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Printf output

When you are working in the prompt, the answers are given automatically. If you have chosen to print output by executing a macro file (with the extension "m"), use the "printf()" method as in this example:

x=log(sqrt(854));        % natural logarithm
printf('Answer=%f\n', x);

You can output any symbolic variable as well. Here is a more complicated example where we print a value, symbolic equation and a matrix:

syms x,y;


M=[1:3 ; 4:6 ; 7:9];


Data may be graphed using the plot(x,y)-function, x and y being equalsized vectors, which denote the coordinates of the data points to be plotted. A third optional argument plot(x,y,option) specifies plot options like colors and symbols, see exercise 7ff. The graphic may then be decorated (axis, title) and exported as encapsulated-postscript file for inclusion in text documents. With hold (or hold on) the graphic gets locked so that subsequent plot commands use the same window. Repeating hold (or hold off) deletes the graphic.

The method

plot(x,y [,option])

plots x versus y using option x and y are equalsized vectors. option is a string, specifying color (one of r,g,b,y,m,c,w,k) and symbol (one of +,*,o,x). Default: blue lines.

Logarithmic and semilogarithmic plots are provided with the functions loglog, linlog and loglin.

Here are the major plot methods:

Name(Arguments) Function
plot(x,y [,option]) Plot x versus y
loglog(x,y[,option]) logarithmic plot
linlog(x,y[,option]) semilogarithmic plot
loglin(x,y[,option]) semilogarithmic plot
print(name ) write graphic in eps-file

Example 1 let us plot the function: [math]y=\frac{1}{1+2x^2}[/math] in the range x=0.01...100 linear and logarithmic. The code is below:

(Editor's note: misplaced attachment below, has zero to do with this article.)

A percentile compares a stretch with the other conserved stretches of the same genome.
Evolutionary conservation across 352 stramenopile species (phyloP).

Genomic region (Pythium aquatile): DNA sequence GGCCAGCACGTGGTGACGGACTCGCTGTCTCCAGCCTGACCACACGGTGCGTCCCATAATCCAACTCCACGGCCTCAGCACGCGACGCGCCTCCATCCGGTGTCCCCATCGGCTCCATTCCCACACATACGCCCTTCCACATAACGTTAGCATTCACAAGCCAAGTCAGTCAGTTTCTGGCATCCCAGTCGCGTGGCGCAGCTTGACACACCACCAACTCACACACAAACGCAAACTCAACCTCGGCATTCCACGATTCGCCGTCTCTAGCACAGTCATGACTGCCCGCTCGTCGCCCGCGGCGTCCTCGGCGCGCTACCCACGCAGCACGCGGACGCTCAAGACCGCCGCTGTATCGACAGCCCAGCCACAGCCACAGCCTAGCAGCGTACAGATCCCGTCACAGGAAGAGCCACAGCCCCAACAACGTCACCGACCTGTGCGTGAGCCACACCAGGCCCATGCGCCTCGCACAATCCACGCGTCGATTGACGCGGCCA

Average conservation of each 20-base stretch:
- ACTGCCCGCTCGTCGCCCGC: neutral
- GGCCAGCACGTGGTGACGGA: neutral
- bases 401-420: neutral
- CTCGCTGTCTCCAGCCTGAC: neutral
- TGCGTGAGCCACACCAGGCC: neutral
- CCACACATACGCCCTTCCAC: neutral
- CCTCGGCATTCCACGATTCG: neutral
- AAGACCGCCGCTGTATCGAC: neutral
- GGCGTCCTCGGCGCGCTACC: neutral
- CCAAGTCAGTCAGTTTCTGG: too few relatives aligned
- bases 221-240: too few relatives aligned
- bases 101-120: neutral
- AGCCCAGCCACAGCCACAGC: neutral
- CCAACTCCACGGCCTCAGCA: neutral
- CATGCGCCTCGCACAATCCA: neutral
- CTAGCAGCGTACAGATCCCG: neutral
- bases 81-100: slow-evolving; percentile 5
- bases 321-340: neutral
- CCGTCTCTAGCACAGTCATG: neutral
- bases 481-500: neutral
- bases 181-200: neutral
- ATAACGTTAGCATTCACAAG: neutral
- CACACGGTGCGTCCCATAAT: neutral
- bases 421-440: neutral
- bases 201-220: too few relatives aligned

>> x=0.01:0.01:100; y=1./(1+0.5*x.*x); plot(x,y)
>> x=0.01:0.01:100; y=1./(1+0.5*x.*x); loglog(x,y)

Example 1a let us plot the function cos(x):

>> x=-10:0.1:10;
>> plot(x,cos(x));

Example 2: Display of Lissajous-figures: From the vector t=0:0.1:4*pi; create the trigonometric expressions x=sin(0.5*t+1); and y=cos(1.5*t);. The plot x vs. y is called Lissajous-figure. Create different figures by variating the constants 0.5,1,1.5 in the definition. Partial solution:

>> t=0:0.1:4*pi;
>> x=sin(0.5*t+1);
>> y=cos(1.5*t);
>> plot(x,y)

Example 3 Calculate the first 100 elements of the sequences

[math]x_n = \frac{n-1}{n}; x_n=\frac{n+1}{n}; x_n=\frac{n+(-1)^n}{n} [/math]

Plot $x_n$ versus $n$ using the command plot(n, xn). Variate the plotoptions (colors, symbols).

>> n=1:100;
>> x1=(n-1)./n; x2=(n+1)./n; x3=(n+(-1).^n)./n;
>> plot(n,x1)        % Standard: blue, lines
>> hold
Current plot held.
>> plot(n,x2,'r')    % Color:  r,g,b,c,m,y,w.  
>> plot(n,x3,'g')

Example 4 Plot the datapoints of the following table using plot and colored symbols. Calculate the linear regression using polyfit, and plot the regression line in the same graph. Add title and labels, and export the graphic to a file suitable for inclusion in a text document.

x  0 	  1    2    3 	  4    5     6     7 	8 	9
y -3.1 -0.7  1.8  4.1 	6.2  8.9  11.3 	13.5 	16 	18.3
>> x=0:9;
>> y=[-3.1,-0.7,1.8,4.1,6.2,8.9,11.3,13.5,16,18.3];
>> plot(x,y,"+r")    % Symbol: o,x,+,*
>> hold
Current plot held.
>> plot(x,polyval(polyfit(x,y,1),x)) % Regression
>> xlabel("x-Achse")
>> ylabel("y-Achse")
>> title("Beispielgraph")
>> print("graph.eps") % not Applet or Midlet!
More information on this topic is in DMelt books